3 Things You Should Know About Oncology Nurses

Lidia Schapira, MD, FASCO; 2015-2021 Cancer.Net Editor in Chief
May 16, 2017
Lidia Schapira, MD, FASCO

I remember a young oncology nurse who once accompanied her patient in the ambulance ride to his home after her shift was over. She told me that she felt her presence would help put him at ease and make the transition feel more seamless.

1. Oncology nurses form close bonds with their patients

Oncology nurses play a key role in getting patients and caregivers through and beyond illness, often forming lasting bonds that continue for years after the last treatment. Patients remember nurses who showed them compassion after a biopsy, took the time to explain the side effects of treatment, and coached them through a difficult procedure. These nurses celebrate victories with patients, comfort them after they hear bad news, advocate for those who need extra help and support, and often facilitate communication between the rest of the medical team and caregivers.

2. Oncology nurses coordinate cancer care

Oncology nurses are essential partners who help patients navigate complex treatment protocols and manage symptoms and side effects. A person’s cancer treatment will weave through many phases, and he or she may see several different professionals from different medical specializations. Often, oncology nurses are the ones who provide consistent information and guidance across the treatment plan. They have the training to assess a person’s needs in both hospitals and outpatient practices. Nurses anticipate the needs of patients and family caregivers and work with case managers and social workers to ensure that patients have adequate support and professional help in their homes and communities. I’ve had many patients who insisted on scheduling their treatments around their nurses’ schedules because the relationship they shared was so important to their care.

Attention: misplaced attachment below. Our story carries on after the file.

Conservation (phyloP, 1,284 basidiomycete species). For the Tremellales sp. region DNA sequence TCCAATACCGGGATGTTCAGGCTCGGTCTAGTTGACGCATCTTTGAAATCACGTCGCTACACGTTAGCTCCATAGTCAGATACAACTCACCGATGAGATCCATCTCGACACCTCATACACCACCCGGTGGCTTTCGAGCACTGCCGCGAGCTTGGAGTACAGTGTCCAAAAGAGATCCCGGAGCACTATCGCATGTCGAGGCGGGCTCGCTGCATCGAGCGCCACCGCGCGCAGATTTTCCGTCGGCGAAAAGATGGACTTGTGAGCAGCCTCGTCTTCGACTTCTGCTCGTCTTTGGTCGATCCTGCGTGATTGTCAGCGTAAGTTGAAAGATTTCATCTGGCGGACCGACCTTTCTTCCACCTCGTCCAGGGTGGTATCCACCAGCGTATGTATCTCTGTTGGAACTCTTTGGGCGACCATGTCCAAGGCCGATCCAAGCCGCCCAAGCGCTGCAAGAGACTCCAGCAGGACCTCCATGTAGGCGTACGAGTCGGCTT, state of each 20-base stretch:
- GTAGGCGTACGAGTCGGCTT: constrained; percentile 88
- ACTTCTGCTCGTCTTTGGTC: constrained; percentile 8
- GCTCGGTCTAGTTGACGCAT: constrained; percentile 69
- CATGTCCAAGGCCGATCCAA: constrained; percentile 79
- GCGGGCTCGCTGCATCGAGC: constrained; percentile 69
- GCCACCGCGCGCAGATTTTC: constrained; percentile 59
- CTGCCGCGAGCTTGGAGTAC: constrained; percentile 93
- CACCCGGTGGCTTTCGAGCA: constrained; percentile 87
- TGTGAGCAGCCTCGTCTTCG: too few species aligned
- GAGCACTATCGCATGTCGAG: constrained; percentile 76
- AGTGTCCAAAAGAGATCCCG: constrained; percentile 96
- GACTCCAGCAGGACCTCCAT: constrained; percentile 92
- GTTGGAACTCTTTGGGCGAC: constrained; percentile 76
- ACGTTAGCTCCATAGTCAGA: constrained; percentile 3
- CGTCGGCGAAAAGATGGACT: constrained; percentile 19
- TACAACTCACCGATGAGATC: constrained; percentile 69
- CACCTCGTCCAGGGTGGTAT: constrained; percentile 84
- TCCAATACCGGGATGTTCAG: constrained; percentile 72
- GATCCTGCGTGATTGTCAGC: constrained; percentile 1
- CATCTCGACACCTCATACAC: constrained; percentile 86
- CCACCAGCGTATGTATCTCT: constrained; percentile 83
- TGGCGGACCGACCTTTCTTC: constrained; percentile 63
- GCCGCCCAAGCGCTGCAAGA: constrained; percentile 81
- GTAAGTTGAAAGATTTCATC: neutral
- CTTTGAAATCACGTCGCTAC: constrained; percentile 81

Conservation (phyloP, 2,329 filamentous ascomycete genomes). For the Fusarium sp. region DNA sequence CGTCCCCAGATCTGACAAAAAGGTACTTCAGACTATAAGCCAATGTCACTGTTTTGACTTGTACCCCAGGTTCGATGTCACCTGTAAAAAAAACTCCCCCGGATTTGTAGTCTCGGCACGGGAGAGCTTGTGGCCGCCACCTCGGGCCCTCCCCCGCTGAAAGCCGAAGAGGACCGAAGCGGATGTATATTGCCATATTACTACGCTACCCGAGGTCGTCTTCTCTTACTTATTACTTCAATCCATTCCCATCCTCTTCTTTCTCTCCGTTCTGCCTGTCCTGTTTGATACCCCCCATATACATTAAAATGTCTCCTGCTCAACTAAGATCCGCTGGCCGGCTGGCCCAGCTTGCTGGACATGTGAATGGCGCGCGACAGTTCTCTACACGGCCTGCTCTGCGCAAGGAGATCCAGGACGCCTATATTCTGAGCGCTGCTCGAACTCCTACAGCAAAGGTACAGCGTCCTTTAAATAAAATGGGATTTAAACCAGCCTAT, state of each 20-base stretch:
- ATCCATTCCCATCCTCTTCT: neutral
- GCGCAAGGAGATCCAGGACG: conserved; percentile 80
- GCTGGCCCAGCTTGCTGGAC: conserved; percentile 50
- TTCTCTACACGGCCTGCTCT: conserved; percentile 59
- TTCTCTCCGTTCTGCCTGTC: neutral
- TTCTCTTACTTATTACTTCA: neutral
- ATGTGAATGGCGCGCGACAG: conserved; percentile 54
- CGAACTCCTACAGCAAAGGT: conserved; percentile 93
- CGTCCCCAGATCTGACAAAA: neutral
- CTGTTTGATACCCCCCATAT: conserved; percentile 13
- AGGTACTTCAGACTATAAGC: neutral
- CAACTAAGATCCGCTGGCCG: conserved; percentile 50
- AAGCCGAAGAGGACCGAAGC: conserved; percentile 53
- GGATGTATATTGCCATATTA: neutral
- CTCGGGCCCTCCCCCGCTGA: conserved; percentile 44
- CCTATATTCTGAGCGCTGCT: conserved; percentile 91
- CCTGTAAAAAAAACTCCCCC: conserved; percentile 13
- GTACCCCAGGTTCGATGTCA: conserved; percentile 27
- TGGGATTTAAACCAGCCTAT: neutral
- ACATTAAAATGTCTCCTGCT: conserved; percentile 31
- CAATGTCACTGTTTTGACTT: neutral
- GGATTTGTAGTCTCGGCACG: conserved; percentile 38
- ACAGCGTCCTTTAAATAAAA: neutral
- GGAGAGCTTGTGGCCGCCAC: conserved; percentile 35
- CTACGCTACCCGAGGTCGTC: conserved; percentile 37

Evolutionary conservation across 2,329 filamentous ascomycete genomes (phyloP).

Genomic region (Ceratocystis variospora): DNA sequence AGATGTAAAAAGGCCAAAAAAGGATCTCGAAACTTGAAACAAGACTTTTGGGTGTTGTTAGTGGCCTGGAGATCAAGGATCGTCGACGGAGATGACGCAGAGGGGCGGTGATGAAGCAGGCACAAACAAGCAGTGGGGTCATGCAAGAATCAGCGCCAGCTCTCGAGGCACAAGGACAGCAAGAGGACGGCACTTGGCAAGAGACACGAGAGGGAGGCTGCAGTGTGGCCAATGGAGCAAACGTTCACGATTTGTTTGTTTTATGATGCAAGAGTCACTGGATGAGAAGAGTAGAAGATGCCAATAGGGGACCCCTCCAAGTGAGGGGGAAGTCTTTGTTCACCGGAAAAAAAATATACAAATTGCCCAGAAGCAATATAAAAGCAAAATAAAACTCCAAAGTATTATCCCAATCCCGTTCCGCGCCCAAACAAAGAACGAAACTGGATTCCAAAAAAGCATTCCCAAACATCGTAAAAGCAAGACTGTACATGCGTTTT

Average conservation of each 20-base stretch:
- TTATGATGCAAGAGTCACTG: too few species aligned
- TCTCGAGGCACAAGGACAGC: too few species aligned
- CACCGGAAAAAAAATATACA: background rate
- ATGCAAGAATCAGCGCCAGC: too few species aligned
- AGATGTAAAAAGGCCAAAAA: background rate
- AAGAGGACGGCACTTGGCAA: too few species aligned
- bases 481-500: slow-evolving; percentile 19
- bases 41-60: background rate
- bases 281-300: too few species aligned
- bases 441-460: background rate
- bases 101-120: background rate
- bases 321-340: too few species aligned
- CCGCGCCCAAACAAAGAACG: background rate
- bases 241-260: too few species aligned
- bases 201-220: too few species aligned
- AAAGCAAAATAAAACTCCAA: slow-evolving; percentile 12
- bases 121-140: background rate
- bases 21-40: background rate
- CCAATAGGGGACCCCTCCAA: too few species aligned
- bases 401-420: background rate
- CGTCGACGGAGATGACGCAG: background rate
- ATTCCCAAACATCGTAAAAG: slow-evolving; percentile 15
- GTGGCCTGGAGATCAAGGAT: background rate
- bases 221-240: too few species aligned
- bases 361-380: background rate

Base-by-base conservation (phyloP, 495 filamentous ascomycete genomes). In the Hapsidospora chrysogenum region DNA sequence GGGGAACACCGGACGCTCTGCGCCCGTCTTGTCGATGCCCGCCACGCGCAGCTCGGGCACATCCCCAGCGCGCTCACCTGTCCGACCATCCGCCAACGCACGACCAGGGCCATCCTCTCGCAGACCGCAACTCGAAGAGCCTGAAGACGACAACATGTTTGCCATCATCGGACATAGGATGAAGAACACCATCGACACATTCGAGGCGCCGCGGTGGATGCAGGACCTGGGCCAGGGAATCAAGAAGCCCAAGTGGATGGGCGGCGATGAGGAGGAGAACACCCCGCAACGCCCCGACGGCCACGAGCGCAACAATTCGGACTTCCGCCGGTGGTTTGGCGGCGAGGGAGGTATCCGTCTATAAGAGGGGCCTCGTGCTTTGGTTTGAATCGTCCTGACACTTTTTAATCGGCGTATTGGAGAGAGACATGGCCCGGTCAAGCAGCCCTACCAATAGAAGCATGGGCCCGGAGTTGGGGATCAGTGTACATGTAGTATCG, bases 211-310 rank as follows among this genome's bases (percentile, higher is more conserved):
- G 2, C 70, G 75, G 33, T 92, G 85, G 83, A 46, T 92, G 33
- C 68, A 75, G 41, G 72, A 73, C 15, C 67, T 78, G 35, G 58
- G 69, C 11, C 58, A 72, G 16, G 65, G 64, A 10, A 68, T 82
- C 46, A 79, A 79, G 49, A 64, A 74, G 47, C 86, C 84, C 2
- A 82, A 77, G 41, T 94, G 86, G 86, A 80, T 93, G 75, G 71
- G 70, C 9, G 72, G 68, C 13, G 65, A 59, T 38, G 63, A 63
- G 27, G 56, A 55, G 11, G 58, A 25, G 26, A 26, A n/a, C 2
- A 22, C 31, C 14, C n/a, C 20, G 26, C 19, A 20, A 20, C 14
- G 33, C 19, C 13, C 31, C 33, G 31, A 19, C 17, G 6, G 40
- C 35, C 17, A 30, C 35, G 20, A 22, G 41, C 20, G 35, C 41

3. Oncology nurses know their patients and advocate for them

I have witnessed the grace and compassion of oncology nurses, and I owe them special thanks for helping me understand the lived experience of patients and families. I have grown to appreciate their perspective, which often blends science and advocacy.

I pride myself in knowing my patients as individuals and often start a visit by asking them to tell me about their life, their families, and their interests. But I’m always humbled when I talk to the oncology nurses who follow those patients and I find out that they know a patient much better than I do! There have been countless times when nurses helped clarify details about a patient’s situation that would have been missed otherwise. In my own professional development, I’ve been gently rebuked, praised, humbled, and inspired by my nursing colleagues.

May is Oncology Nursing Month. We need to recognize the contributions that oncology nurses make on the cancer care teamshare on twitter this month and every day. Now and in the future, nurses will play increasingly important roles in cancer care.


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